I have a fascination with all things new. So when AI tools like ChatGPT, CopyAI, Bard, and others started appearing, I watched and played. Because of this fascination, I often get asked about this technology and how it could affect what we, as coaches do.
Some thoughts ….
As a marketeer also, I am plugged into some of the marketing communities, and this is interesting.
In a recent Gartner report looking at how information is being used in an organisation, 27% of employees (n=988) felt at least overloaded by the amount of information, with 33% reacting adversely to the number of information sources. This is having a direct impact on staff retention – only 6% of those that expressed overload had the desire to stay in their current role.
Information and content is therefore ubiquitous – it is out there and social promotion sites (like LinkedIn, Instagram, Facebook etc) are self fulfilling leading to greater overwhelm and anxiety.
The concept of ChatGPT is challenging. Of course, I use the term ChatGPT as a substitute for Artificial Intelligence (AI) tools. Many online tools are now incorporating different levels of AI into their core offering. Interestingly, some are charging more for that privaledge, but this will be short lived as offerings incorporate AI as standard.
But the challenge – A subject novice can understand a lot about a subject in a relatively short period of time. So what is my take on ChatGPT and other AI on what we do and enjoy? It will give some the opportunity of looking expert in areas they are not – and so the human filter is essential.
Simply put, though – Artificial Intelligence tools like ChatGPT will affect what we do.
Now read on before revolting about Artificial Intelligence doing the job of a coach. I am not saying that (yet).
What I am seeing is that the capability is progressing. Replacing a human coach, who is attuned to the total somatic patterns of a client, who has that rapport physically with a client is difficult for an AI that is within our reach. When we meet a client, and we celebrate and react (I know we shouldn’t, but we do, right) – we are human, and should celebrate this by following our intuition.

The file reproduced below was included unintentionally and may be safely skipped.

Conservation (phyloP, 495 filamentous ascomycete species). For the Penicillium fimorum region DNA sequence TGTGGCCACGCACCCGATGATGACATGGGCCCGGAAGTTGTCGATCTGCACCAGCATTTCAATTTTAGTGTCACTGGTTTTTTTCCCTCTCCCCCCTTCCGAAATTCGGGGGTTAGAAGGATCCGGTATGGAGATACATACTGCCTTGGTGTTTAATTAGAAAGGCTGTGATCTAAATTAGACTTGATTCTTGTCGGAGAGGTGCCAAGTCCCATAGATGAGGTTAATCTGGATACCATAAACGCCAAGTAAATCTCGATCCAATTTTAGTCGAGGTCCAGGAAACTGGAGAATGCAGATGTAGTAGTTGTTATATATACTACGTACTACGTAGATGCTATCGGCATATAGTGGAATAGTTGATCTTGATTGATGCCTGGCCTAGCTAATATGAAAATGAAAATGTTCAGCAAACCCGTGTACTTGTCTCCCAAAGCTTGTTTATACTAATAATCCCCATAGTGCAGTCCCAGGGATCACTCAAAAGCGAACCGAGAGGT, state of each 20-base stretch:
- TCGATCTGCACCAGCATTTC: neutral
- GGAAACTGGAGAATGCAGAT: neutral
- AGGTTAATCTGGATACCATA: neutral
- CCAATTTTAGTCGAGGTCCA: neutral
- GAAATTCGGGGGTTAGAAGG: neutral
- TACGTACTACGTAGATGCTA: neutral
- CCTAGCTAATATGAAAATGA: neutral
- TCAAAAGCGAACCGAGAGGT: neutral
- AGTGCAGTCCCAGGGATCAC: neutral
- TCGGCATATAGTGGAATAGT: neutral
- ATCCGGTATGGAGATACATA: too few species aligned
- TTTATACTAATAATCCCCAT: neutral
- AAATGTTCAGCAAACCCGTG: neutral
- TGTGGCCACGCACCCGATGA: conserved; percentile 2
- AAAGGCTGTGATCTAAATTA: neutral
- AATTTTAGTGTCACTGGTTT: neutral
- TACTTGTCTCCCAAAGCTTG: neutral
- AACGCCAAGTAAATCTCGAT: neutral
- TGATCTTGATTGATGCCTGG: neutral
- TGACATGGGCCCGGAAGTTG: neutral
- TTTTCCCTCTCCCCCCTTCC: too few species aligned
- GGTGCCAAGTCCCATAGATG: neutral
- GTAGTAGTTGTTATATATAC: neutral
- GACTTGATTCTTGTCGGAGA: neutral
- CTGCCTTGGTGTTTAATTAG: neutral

Even AI Hallucinates
Where AI could impact us now, is as an adjunct to our thinking and research processes. But even this needs to be taken lightly. It predicts what we need to see based on a question we ask – sometimes getting it, case studies, and references wrong (Google calls this hallucinating). However, it can start off a stuck mind.
Think of the older car that required a starter handle – think of AI as the starter handle at the moment. A starter handle that is one of the ways of starting the car. The way of starting that creativity process or engine.
But with this comes caution.
The AI Algorithm
An AI is running on an algorithm.
This algorithm will not give you an answer to making a bomb, or any socially non-acceptable behaviour. But this means that someone or something has control, and we are trusting the integrity of this interaction to that person with control. This is my fear – we already live in a land of spin and media manipulation hearing what sells where finding a balanced view is somewhat challenging.
So the ethical control of this type of system is sacrosanct.
As an example,
If we consider how we use google search. We type in details of what we are searching for and depending on your settings, you see organic (that is search results that the search alone attracts), and inorganic (the paid or sponsored content) links that Google’s changing algorithm decides you want to see. And they do very well out of this commercialness.
Despite this, the capability of such a system should not be ignored. By entering a simple command such as
“Let us play a game. You play the role of my coach, helping me raise my awareness, and enabling me to explore options to change my behaviour and get better results. You do not know what I am struggling with and sometimes I may not give a clear answer. All consequences are permanent and cannot be reverted. You will act as my coach using clean language to help me overcome the challenge that I am facing, only asking questions to make me think about my challenge, never giving me advice! ”
into the chatGPT command line, we find that the AI can coach us on a simple, task-based activity such as setting goals.
Should we question data security in AI?
Again, there is also a caveat – and this applies to any coaching system or system we put confidential information onto. We need to be sure that the information is being held securely and is backed by GDPR and/or HIPAA if storing confidential and personally identifiable information. Unfortunately, certain history functionality in ChatGPT was taken offline because some of the prompts could be seen by others – so please exercise caution if you do decide to have a play.
I also have a concern on the impact that this has to free thinking.
If our thinking is being focussed through a generator, we will become reliant on the generator for concepts and ideas. We become sheep hurded by the AI engine because
ultimately we are lazy.
Our minds are built to conserve energy and thinking takes up energy. Whilst new tech can assist, we also need to harbour that that makes us human and seek inspiration from situations around us, from the walks that we take, the friends that we socialise and drink coffee with and with the human connection that sparks creativity
So with any new tool, comes an element of understanding the flip side.
Sure – AI will assist, but lets conserve the AI to doing stuff that allows us to be more human.
To be more releasing and celebrate the fact that right now.
We may be having a momentum shift from being a community where knowledge is power to celebrating that knowledge is now abundant and it is the connections that we create both physically, spiritually, somatically, and inspirationally that is the way ahead.